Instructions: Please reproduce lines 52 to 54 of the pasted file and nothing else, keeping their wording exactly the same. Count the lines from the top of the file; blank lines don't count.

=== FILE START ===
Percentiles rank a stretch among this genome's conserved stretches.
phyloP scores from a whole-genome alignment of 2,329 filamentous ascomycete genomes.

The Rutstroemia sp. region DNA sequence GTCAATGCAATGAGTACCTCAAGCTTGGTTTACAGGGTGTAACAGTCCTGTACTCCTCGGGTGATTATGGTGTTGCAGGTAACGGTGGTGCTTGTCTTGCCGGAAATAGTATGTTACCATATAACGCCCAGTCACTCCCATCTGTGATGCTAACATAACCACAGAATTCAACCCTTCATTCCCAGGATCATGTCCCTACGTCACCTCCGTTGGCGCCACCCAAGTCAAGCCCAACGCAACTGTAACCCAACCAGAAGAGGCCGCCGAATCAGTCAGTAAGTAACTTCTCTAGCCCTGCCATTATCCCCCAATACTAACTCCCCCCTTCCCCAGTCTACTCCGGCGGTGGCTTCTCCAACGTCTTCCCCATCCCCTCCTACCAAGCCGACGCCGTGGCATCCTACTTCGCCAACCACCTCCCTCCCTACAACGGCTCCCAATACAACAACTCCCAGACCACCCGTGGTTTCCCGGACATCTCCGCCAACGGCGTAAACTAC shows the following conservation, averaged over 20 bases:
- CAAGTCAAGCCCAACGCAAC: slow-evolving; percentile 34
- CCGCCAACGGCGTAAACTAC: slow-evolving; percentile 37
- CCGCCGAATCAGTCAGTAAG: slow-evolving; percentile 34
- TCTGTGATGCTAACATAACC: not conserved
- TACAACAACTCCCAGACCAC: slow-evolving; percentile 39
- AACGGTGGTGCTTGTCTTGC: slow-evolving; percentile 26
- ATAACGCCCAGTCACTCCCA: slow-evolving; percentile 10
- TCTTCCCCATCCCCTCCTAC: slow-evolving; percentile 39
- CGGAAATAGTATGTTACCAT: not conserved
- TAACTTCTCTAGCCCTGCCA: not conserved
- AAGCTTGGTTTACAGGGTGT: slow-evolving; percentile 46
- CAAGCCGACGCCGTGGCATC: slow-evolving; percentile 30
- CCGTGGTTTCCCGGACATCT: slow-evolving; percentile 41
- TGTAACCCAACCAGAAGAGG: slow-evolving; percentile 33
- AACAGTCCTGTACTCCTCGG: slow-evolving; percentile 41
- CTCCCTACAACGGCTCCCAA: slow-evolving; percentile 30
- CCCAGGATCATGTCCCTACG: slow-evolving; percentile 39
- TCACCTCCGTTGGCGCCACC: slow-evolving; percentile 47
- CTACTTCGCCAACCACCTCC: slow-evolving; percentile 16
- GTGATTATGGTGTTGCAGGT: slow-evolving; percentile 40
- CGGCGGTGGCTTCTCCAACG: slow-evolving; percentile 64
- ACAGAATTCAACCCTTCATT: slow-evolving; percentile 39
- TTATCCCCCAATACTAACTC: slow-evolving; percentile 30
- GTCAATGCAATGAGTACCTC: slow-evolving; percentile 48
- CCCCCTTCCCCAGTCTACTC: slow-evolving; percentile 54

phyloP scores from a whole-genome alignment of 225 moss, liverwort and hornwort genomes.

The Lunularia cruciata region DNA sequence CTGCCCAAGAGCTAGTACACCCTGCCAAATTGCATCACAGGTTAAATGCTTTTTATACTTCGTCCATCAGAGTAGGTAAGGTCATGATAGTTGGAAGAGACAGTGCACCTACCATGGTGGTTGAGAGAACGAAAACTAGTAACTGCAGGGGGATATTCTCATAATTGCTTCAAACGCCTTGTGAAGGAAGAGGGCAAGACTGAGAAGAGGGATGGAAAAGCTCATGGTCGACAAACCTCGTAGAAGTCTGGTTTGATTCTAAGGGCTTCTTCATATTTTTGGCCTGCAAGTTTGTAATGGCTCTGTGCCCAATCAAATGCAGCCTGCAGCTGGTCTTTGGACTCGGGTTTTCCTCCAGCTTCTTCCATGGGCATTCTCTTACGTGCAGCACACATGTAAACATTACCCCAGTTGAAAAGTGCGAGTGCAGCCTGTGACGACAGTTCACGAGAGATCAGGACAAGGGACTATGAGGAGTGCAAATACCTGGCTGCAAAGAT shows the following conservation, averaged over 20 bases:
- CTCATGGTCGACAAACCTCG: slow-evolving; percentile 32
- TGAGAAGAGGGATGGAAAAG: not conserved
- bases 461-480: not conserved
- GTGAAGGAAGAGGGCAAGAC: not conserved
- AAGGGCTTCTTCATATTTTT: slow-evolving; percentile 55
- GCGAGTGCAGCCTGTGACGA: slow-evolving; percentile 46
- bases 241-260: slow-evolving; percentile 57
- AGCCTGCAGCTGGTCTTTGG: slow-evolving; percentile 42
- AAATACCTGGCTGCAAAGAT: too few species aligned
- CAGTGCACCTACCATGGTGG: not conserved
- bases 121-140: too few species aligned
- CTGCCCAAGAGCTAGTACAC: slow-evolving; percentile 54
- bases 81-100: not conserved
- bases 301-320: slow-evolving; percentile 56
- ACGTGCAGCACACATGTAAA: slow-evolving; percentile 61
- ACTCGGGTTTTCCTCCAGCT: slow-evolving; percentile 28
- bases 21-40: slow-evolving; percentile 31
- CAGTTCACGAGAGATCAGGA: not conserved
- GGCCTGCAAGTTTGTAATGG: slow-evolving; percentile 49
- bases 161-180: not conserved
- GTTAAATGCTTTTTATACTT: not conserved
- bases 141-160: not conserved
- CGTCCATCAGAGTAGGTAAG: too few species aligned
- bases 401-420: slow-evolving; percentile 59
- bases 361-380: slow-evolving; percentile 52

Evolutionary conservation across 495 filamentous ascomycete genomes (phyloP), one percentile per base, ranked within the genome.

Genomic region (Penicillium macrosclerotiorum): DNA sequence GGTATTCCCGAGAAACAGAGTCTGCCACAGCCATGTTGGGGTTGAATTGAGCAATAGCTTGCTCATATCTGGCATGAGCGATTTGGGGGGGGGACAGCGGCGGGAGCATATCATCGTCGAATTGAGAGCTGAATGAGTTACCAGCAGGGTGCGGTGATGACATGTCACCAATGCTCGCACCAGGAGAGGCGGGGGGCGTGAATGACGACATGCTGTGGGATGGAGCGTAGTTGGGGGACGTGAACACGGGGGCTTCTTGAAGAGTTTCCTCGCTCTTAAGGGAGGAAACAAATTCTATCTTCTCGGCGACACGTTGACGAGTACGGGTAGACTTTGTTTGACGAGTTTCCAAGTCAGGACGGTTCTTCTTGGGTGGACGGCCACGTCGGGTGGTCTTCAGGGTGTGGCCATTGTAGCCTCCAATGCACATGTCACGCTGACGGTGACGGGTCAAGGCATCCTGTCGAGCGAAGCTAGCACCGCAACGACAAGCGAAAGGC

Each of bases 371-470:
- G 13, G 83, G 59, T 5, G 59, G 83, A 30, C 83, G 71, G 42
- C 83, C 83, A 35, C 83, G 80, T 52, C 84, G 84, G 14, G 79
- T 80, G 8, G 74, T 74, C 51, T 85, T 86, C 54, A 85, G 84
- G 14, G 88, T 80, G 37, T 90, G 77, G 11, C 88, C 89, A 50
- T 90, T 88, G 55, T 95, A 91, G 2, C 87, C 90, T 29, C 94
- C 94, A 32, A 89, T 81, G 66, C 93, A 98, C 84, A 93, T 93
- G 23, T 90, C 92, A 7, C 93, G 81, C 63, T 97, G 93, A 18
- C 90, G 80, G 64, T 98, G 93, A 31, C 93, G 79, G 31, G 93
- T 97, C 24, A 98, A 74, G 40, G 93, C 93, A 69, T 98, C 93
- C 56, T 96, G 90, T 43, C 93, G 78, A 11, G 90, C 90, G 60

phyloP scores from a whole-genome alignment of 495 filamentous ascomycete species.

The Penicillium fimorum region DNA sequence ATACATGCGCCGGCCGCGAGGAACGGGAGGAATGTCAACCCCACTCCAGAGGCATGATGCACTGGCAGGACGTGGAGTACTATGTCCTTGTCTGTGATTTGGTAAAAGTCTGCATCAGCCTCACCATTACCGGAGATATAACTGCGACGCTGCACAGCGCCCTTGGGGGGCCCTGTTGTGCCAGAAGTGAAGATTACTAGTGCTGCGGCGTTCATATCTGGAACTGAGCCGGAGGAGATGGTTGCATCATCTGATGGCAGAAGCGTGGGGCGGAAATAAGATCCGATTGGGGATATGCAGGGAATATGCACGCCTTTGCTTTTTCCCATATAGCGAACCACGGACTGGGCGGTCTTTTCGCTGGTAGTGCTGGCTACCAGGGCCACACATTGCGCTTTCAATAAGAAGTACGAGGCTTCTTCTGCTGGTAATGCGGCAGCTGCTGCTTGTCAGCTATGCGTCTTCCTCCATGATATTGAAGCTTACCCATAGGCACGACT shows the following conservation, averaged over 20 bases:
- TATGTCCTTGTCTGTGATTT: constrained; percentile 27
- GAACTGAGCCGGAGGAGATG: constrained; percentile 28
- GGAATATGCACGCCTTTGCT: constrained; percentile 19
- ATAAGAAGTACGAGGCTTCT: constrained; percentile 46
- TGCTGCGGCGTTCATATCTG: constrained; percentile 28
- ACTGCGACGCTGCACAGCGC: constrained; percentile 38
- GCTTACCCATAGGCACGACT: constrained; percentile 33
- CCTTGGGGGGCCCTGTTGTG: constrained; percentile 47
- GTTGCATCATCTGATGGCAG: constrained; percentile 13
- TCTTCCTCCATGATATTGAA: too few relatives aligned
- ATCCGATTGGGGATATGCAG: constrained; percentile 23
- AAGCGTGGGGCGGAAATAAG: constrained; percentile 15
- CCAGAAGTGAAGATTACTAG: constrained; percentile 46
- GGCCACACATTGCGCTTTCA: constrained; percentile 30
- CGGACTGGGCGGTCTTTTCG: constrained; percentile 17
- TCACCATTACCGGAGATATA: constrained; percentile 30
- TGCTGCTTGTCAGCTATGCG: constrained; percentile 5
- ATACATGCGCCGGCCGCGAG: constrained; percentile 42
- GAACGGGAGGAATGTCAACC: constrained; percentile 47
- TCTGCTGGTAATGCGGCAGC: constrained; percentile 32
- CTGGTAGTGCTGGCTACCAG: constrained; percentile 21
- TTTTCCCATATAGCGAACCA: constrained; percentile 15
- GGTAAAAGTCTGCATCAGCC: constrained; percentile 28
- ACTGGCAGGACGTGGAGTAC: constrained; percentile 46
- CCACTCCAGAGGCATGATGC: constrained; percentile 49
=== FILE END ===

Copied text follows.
- bases 141-160: not conserved
- CGTCCATCAGAGTAGGTAAG: too few species aligned
- bases 401-420: slow-evolving; percentile 59